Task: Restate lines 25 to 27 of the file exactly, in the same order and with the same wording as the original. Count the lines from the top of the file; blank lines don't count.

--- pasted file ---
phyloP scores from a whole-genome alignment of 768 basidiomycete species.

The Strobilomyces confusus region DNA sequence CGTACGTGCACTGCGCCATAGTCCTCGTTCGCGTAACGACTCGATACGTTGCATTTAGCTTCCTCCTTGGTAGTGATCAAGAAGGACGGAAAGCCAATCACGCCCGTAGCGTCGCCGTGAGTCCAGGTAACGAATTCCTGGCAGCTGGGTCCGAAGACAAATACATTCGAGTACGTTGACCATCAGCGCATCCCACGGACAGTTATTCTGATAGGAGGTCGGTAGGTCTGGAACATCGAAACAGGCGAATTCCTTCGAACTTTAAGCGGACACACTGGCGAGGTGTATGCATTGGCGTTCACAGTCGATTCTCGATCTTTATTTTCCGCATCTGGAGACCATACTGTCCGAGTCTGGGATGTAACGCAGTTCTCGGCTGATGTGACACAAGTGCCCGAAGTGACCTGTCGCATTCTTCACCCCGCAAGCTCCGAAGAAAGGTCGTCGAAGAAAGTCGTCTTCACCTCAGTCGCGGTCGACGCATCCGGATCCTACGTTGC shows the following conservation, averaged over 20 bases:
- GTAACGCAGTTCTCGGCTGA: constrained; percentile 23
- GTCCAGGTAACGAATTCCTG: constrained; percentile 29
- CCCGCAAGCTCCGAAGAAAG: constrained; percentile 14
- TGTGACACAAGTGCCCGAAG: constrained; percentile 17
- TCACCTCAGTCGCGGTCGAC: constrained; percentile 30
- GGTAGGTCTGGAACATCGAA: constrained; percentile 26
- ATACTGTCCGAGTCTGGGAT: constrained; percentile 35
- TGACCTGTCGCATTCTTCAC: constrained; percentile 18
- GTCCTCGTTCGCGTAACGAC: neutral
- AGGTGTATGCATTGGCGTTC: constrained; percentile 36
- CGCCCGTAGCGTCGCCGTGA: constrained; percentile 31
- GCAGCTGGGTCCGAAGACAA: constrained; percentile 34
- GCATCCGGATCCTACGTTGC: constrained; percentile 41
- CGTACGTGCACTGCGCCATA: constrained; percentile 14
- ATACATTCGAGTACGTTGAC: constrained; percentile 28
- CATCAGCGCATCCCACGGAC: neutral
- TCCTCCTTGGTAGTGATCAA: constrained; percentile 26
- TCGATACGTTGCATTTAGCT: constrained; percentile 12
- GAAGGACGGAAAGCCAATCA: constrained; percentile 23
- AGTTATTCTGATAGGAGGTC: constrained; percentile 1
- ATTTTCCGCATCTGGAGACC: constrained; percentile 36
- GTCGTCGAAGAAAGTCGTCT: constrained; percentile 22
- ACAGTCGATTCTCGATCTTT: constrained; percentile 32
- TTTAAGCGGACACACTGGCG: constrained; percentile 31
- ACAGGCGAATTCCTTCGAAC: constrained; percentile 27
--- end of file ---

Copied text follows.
- ACAGTCGATTCTCGATCTTT: constrained; percentile 32
- TTTAAGCGGACACACTGGCG: constrained; percentile 31
- ACAGGCGAATTCCTTCGAAC: constrained; percentile 27